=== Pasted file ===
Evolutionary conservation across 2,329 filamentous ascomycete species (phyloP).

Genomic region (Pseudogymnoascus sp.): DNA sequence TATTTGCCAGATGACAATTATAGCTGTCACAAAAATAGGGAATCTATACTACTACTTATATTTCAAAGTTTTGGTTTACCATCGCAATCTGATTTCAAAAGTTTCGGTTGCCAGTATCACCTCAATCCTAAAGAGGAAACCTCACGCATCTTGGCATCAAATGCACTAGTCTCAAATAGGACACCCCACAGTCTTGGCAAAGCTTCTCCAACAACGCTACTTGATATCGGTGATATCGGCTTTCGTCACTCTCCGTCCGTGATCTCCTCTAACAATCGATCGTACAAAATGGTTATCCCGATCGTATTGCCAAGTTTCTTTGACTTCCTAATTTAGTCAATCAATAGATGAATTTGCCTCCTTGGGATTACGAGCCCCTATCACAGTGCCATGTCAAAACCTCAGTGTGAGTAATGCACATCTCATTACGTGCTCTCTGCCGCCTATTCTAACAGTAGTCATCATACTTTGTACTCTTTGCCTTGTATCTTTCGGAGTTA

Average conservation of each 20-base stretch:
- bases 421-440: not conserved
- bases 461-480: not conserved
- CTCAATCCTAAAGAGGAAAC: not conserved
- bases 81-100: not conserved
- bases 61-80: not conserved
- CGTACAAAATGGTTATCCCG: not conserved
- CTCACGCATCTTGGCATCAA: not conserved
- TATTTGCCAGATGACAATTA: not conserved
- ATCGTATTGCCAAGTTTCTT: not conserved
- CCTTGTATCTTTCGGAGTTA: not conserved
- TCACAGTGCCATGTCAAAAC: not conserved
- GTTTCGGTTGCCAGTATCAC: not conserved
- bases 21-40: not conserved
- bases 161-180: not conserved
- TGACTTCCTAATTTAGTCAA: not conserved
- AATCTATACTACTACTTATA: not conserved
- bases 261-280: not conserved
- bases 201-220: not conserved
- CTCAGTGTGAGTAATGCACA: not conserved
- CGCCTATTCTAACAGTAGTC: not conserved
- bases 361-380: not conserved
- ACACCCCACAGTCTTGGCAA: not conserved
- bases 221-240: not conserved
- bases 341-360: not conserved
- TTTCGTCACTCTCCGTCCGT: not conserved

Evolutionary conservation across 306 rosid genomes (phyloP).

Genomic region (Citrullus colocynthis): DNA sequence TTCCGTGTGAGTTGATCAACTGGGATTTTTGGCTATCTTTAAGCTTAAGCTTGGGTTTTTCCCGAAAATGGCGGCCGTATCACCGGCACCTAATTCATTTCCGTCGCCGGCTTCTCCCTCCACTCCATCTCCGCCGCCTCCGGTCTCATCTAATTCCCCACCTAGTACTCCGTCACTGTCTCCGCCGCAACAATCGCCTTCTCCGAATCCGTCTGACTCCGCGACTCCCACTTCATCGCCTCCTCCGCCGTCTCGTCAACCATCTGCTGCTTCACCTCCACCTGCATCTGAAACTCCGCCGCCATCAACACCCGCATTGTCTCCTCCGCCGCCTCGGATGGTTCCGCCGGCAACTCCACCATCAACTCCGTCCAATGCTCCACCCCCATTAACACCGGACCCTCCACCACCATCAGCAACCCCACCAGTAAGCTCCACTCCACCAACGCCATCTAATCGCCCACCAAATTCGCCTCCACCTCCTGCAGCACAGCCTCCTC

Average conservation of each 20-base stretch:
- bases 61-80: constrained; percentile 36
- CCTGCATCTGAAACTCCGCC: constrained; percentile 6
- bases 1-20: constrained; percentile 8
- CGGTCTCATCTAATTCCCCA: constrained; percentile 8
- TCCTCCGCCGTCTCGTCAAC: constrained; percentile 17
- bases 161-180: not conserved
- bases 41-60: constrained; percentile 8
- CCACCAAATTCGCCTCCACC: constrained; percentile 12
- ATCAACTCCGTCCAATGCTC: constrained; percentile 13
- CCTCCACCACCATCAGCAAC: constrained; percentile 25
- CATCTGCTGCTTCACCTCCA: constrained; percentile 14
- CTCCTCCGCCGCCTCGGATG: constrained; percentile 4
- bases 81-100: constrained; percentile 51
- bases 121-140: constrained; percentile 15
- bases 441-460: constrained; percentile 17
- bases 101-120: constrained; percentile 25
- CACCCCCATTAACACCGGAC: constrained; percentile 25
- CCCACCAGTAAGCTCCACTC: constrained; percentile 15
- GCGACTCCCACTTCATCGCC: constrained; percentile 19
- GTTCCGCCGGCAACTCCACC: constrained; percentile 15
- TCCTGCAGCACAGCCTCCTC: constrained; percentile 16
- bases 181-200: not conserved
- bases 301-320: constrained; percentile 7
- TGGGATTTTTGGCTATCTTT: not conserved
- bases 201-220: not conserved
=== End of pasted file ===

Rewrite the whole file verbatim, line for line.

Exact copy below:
Evolutionary conservation across 2,329 filamentous ascomycete species (phyloP).

Genomic region (Pseudogymnoascus sp.): DNA sequence TATTTGCCAGATGACAATTATAGCTGTCACAAAAATAGGGAATCTATACTACTACTTATATTTCAAAGTTTTGGTTTACCATCGCAATCTGATTTCAAAAGTTTCGGTTGCCAGTATCACCTCAATCCTAAAGAGGAAACCTCACGCATCTTGGCATCAAATGCACTAGTCTCAAATAGGACACCCCACAGTCTTGGCAAAGCTTCTCCAACAACGCTACTTGATATCGGTGATATCGGCTTTCGTCACTCTCCGTCCGTGATCTCCTCTAACAATCGATCGTACAAAATGGTTATCCCGATCGTATTGCCAAGTTTCTTTGACTTCCTAATTTAGTCAATCAATAGATGAATTTGCCTCCTTGGGATTACGAGCCCCTATCACAGTGCCATGTCAAAACCTCAGTGTGAGTAATGCACATCTCATTACGTGCTCTCTGCCGCCTATTCTAACAGTAGTCATCATACTTTGTACTCTTTGCCTTGTATCTTTCGGAGTTA

Average conservation of each 20-base stretch:
- bases 421-440: not conserved
- bases 461-480: not conserved
- CTCAATCCTAAAGAGGAAAC: not conserved
- bases 81-100: not conserved
- bases 61-80: not conserved
- CGTACAAAATGGTTATCCCG: not conserved
- CTCACGCATCTTGGCATCAA: not conserved
- TATTTGCCAGATGACAATTA: not conserved
- ATCGTATTGCCAAGTTTCTT: not conserved
- CCTTGTATCTTTCGGAGTTA: not conserved
- TCACAGTGCCATGTCAAAAC: not conserved
- GTTTCGGTTGCCAGTATCAC: not conserved
- bases 21-40: not conserved
- bases 161-180: not conserved
- TGACTTCCTAATTTAGTCAA: not conserved
- AATCTATACTACTACTTATA: not conserved
- bases 261-280: not conserved
- bases 201-220: not conserved
- CTCAGTGTGAGTAATGCACA: not conserved
- CGCCTATTCTAACAGTAGTC: not conserved
- bases 361-380: not conserved
- ACACCCCACAGTCTTGGCAA: not conserved
- bases 221-240: not conserved
- bases 341-360: not conserved
- TTTCGTCACTCTCCGTCCGT: not conserved

Evolutionary conservation across 306 rosid genomes (phyloP).

Genomic region (Citrullus colocynthis): DNA sequence TTCCGTGTGAGTTGATCAACTGGGATTTTTGGCTATCTTTAAGCTTAAGCTTGGGTTTTTCCCGAAAATGGCGGCCGTATCACCGGCACCTAATTCATTTCCGTCGCCGGCTTCTCCCTCCACTCCATCTCCGCCGCCTCCGGTCTCATCTAATTCCCCACCTAGTACTCCGTCACTGTCTCCGCCGCAACAATCGCCTTCTCCGAATCCGTCTGACTCCGCGACTCCCACTTCATCGCCTCCTCCGCCGTCTCGTCAACCATCTGCTGCTTCACCTCCACCTGCATCTGAAACTCCGCCGCCATCAACACCCGCATTGTCTCCTCCGCCGCCTCGGATGGTTCCGCCGGCAACTCCACCATCAACTCCGTCCAATGCTCCACCCCCATTAACACCGGACCCTCCACCACCATCAGCAACCCCACCAGTAAGCTCCACTCCACCAACGCCATCTAATCGCCCACCAAATTCGCCTCCACCTCCTGCAGCACAGCCTCCTC

Average conservation of each 20-base stretch:
- bases 61-80: constrained; percentile 36
- CCTGCATCTGAAACTCCGCC: constrained; percentile 6
- bases 1-20: constrained; percentile 8
- CGGTCTCATCTAATTCCCCA: constrained; percentile 8
- TCCTCCGCCGTCTCGTCAAC: constrained; percentile 17
- bases 161-180: not conserved
- bases 41-60: constrained; percentile 8
- CCACCAAATTCGCCTCCACC: constrained; percentile 12
- ATCAACTCCGTCCAATGCTC: constrained; percentile 13
- CCTCCACCACCATCAGCAAC: constrained; percentile 25
- CATCTGCTGCTTCACCTCCA: constrained; percentile 14
- CTCCTCCGCCGCCTCGGATG: constrained; percentile 4
- bases 81-100: constrained; percentile 51
- bases 121-140: constrained; percentile 15
- bases 441-460: constrained; percentile 17
- bases 101-120: constrained; percentile 25
- CACCCCCATTAACACCGGAC: constrained; percentile 25
- CCCACCAGTAAGCTCCACTC: constrained; percentile 15
- GCGACTCCCACTTCATCGCC: constrained; percentile 19
- GTTCCGCCGGCAACTCCACC: constrained; percentile 15
- TCCTGCAGCACAGCCTCCTC: constrained; percentile 16
- bases 181-200: not conserved
- bases 301-320: constrained; percentile 7
- TGGGATTTTTGGCTATCTTT: not conserved
- bases 201-220: not conserved